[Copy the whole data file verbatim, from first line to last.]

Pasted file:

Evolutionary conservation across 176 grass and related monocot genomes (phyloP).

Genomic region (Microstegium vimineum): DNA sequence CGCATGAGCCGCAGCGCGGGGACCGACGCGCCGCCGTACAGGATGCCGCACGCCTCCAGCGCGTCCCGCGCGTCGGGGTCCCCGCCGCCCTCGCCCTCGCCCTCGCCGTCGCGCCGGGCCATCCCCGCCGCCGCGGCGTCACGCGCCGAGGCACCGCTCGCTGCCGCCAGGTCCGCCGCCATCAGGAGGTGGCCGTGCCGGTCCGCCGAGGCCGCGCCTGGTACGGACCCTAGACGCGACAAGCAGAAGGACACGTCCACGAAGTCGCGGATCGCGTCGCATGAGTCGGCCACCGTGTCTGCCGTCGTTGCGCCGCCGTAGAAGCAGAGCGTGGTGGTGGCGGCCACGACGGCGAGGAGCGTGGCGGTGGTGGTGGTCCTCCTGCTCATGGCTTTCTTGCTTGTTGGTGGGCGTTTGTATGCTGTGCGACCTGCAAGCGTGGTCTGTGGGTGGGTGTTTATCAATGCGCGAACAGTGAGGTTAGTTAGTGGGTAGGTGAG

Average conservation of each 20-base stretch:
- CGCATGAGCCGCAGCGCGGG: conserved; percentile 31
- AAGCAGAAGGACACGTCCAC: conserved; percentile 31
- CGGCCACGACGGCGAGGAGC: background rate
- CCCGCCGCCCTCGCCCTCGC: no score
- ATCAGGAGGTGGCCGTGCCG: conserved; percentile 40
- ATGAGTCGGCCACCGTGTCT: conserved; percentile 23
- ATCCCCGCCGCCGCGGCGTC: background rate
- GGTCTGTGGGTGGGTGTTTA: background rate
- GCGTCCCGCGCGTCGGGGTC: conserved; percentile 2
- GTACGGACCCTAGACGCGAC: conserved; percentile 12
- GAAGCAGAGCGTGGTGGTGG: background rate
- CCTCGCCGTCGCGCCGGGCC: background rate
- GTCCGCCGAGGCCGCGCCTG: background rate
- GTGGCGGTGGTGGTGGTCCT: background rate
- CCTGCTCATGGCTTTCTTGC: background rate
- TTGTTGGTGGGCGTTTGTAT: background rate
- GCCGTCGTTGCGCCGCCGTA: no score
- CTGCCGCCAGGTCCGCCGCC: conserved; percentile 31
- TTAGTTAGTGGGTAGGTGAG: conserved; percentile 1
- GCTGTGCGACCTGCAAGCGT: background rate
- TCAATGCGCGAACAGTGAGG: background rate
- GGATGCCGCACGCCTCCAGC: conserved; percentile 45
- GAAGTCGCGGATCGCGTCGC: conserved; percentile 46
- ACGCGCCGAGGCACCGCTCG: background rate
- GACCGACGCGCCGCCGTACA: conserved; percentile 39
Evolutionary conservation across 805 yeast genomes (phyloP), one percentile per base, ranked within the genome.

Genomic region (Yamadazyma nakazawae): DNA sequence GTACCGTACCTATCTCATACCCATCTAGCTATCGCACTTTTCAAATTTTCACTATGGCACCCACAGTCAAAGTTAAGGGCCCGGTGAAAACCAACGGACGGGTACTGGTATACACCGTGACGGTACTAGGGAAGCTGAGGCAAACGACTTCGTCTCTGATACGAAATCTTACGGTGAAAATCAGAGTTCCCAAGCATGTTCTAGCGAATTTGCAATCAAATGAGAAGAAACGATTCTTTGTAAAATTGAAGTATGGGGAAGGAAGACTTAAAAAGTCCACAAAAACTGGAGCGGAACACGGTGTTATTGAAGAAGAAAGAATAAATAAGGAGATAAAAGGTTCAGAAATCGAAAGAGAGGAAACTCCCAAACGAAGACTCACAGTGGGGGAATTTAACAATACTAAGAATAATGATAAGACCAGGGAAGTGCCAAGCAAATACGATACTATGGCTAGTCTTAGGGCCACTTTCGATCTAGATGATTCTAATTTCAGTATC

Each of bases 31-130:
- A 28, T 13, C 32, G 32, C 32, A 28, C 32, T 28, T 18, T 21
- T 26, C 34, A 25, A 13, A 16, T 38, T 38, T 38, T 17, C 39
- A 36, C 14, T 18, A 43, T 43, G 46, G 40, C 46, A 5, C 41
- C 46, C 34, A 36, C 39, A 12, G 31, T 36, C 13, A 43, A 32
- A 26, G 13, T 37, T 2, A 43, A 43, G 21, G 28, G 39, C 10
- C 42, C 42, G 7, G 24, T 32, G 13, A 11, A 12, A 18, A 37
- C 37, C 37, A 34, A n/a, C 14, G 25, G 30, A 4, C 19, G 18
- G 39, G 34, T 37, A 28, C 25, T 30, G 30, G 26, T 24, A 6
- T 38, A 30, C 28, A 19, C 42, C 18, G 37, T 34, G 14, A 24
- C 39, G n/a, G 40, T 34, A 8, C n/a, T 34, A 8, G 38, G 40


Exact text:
Evolutionary conservation across 176 grass and related monocot genomes (phyloP).

Genomic region (Microstegium vimineum): DNA sequence CGCATGAGCCGCAGCGCGGGGACCGACGCGCCGCCGTACAGGATGCCGCACGCCTCCAGCGCGTCCCGCGCGTCGGGGTCCCCGCCGCCCTCGCCCTCGCCCTCGCCGTCGCGCCGGGCCATCCCCGCCGCCGCGGCGTCACGCGCCGAGGCACCGCTCGCTGCCGCCAGGTCCGCCGCCATCAGGAGGTGGCCGTGCCGGTCCGCCGAGGCCGCGCCTGGTACGGACCCTAGACGCGACAAGCAGAAGGACACGTCCACGAAGTCGCGGATCGCGTCGCATGAGTCGGCCACCGTGTCTGCCGTCGTTGCGCCGCCGTAGAAGCAGAGCGTGGTGGTGGCGGCCACGACGGCGAGGAGCGTGGCGGTGGTGGTGGTCCTCCTGCTCATGGCTTTCTTGCTTGTTGGTGGGCGTTTGTATGCTGTGCGACCTGCAAGCGTGGTCTGTGGGTGGGTGTTTATCAATGCGCGAACAGTGAGGTTAGTTAGTGGGTAGGTGAG

Average conservation of each 20-base stretch:
- CGCATGAGCCGCAGCGCGGG: conserved; percentile 31
- AAGCAGAAGGACACGTCCAC: conserved; percentile 31
- CGGCCACGACGGCGAGGAGC: background rate
- CCCGCCGCCCTCGCCCTCGC: no score
- ATCAGGAGGTGGCCGTGCCG: conserved; percentile 40
- ATGAGTCGGCCACCGTGTCT: conserved; percentile 23
- ATCCCCGCCGCCGCGGCGTC: background rate
- GGTCTGTGGGTGGGTGTTTA: background rate
- GCGTCCCGCGCGTCGGGGTC: conserved; percentile 2
- GTACGGACCCTAGACGCGAC: conserved; percentile 12
- GAAGCAGAGCGTGGTGGTGG: background rate
- CCTCGCCGTCGCGCCGGGCC: background rate
- GTCCGCCGAGGCCGCGCCTG: background rate
- GTGGCGGTGGTGGTGGTCCT: background rate
- CCTGCTCATGGCTTTCTTGC: background rate
- TTGTTGGTGGGCGTTTGTAT: background rate
- GCCGTCGTTGCGCCGCCGTA: no score
- CTGCCGCCAGGTCCGCCGCC: conserved; percentile 31
- TTAGTTAGTGGGTAGGTGAG: conserved; percentile 1
- GCTGTGCGACCTGCAAGCGT: background rate
- TCAATGCGCGAACAGTGAGG: background rate
- GGATGCCGCACGCCTCCAGC: conserved; percentile 45
- GAAGTCGCGGATCGCGTCGC: conserved; percentile 46
- ACGCGCCGAGGCACCGCTCG: background rate
- GACCGACGCGCCGCCGTACA: conserved; percentile 39
Evolutionary conservation across 805 yeast genomes (phyloP), one percentile per base, ranked within the genome.

Genomic region (Yamadazyma nakazawae): DNA sequence GTACCGTACCTATCTCATACCCATCTAGCTATCGCACTTTTCAAATTTTCACTATGGCACCCACAGTCAAAGTTAAGGGCCCGGTGAAAACCAACGGACGGGTACTGGTATACACCGTGACGGTACTAGGGAAGCTGAGGCAAACGACTTCGTCTCTGATACGAAATCTTACGGTGAAAATCAGAGTTCCCAAGCATGTTCTAGCGAATTTGCAATCAAATGAGAAGAAACGATTCTTTGTAAAATTGAAGTATGGGGAAGGAAGACTTAAAAAGTCCACAAAAACTGGAGCGGAACACGGTGTTATTGAAGAAGAAAGAATAAATAAGGAGATAAAAGGTTCAGAAATCGAAAGAGAGGAAACTCCCAAACGAAGACTCACAGTGGGGGAATTTAACAATACTAAGAATAATGATAAGACCAGGGAAGTGCCAAGCAAATACGATACTATGGCTAGTCTTAGGGCCACTTTCGATCTAGATGATTCTAATTTCAGTATC

Each of bases 31-130:
- A 28, T 13, C 32, G 32, C 32, A 28, C 32, T 28, T 18, T 21
- T 26, C 34, A 25, A 13, A 16, T 38, T 38, T 38, T 17, C 39
- A 36, C 14, T 18, A 43, T 43, G 46, G 40, C 46, A 5, C 41
- C 46, C 34, A 36, C 39, A 12, G 31, T 36, C 13, A 43, A 32
- A 26, G 13, T 37, T 2, A 43, A 43, G 21, G 28, G 39, C 10
- C 42, C 42, G 7, G 24, T 32, G 13, A 11, A 12, A 18, A 37
- C 37, C 37, A 34, A n/a, C 14, G 25, G 30, A 4, C 19, G 18
- G 39, G 34, T 37, A 28, C 25, T 30, G 30, G 26, T 24, A 6
- T 38, A 30, C 28, A 19, C 42, C 18, G 37, T 34, G 14, A 24
- C 39, G n/a, G 40, T 34, A 8, C n/a, T 34, A 8, G 38, G 40